The Ouachita Baptist University Signal’s Web site has been named a finalist for the prestigious Pacemaker award from Associated Collegiate Press (ACP).
Ouachita’s newspaper was one of the smallest schools represented in the non-daily category. Others vying for the award in the category include University of Missouri-Columbia, Tulane, Temple and University of Miami.
The Pacemaker winners are announced at the fall ACP meeting in Austin, Texas.
“It’s an impressive list of finalists,” said Mitch Bettis, adviser to the online Signal and co-adviser to the print edition. “Everyone should be proud to be named a finalist since our site has been active for only six months.”
The Signal’s Web site went live Sept. 22, 2008, and students Holland Powell and Emma Smith are co-editors. Chloe O’Connor is editor-in-chief, which includes the print and online editions.
The contest was judged by Ellyn Angelotti, interactivity editor for the Poynter Institute, a leader in online journalism training and education.
Angelotti noted that the top sites displayed excellence in the following areas: Integration of multimedia and user-generated content; navigability; breadth of coverage, including in-depth reporting; custom, clean design; sound news judgment on the home page.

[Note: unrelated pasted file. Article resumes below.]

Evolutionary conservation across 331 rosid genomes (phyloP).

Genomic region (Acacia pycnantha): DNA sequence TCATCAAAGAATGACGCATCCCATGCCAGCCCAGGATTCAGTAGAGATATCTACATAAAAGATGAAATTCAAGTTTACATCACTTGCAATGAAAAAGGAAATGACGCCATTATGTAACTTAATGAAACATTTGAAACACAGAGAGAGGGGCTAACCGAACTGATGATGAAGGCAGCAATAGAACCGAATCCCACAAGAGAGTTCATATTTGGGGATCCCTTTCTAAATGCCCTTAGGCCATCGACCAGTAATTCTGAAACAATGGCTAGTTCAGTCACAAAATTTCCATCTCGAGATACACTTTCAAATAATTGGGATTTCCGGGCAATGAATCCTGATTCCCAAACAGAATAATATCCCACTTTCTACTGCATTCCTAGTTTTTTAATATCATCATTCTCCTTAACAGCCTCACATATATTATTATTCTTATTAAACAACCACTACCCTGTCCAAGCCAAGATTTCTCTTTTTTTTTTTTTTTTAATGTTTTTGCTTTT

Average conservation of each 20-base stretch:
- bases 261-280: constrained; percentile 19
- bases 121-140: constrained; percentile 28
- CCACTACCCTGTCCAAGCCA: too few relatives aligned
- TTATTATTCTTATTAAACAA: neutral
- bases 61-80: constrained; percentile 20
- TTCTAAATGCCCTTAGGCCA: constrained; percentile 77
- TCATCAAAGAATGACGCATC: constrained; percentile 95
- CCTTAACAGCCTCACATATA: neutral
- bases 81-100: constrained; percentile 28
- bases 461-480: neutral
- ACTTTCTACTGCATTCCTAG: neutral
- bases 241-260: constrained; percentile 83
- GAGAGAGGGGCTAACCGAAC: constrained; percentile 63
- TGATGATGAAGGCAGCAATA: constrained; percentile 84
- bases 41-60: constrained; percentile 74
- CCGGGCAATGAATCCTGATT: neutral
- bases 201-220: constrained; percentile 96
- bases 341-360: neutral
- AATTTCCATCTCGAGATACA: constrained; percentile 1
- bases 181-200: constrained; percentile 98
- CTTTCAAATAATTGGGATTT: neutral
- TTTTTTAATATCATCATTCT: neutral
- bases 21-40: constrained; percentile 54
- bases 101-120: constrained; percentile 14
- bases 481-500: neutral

The 223 total entries into the contest were divided into the following categories: Four-year Daily Newspaper, Four-year Non-Daily Newspaper, Two-year Newspaper and Non-newspaper sites, including Broadcast, Yearbook, Magazine and Online-only publications.
“The online site represents a convergence of all that is produced in the mass communications department,” Bettis said. “That’s why it’s such an honor to be named a finalist — many people had a role in this recognition.”
In addition to publishing stories from The Signal’s print edition, the Web site contains video from Dr. David Ozmun’s video students, feature stories from Dr. Deborah Root’s feature writing class and stories from Bettis’ Media Writing class.
The site features photographs taken by the photography staff members, and it also features photographs and photo slide shows from the Introduction to Photography class. Stories written by students working the public relations office are also part of the online edition.
The university’s sports information department and information technology department have also been important contributors to the project, according to Bettis.
The National Scholastic Press Association (NSPA), based and incorporated in Minnesota as a non-profit educational association, provides journalism education services to students, teachers, media advisers and others throughout the United States and in other countries.
NSPA has three divisions. Memberships for college, university and professional and technical school student media are organized under the Associated Collegiate Press.
To see a list of finalists in all categories, click here.
by OBU Signal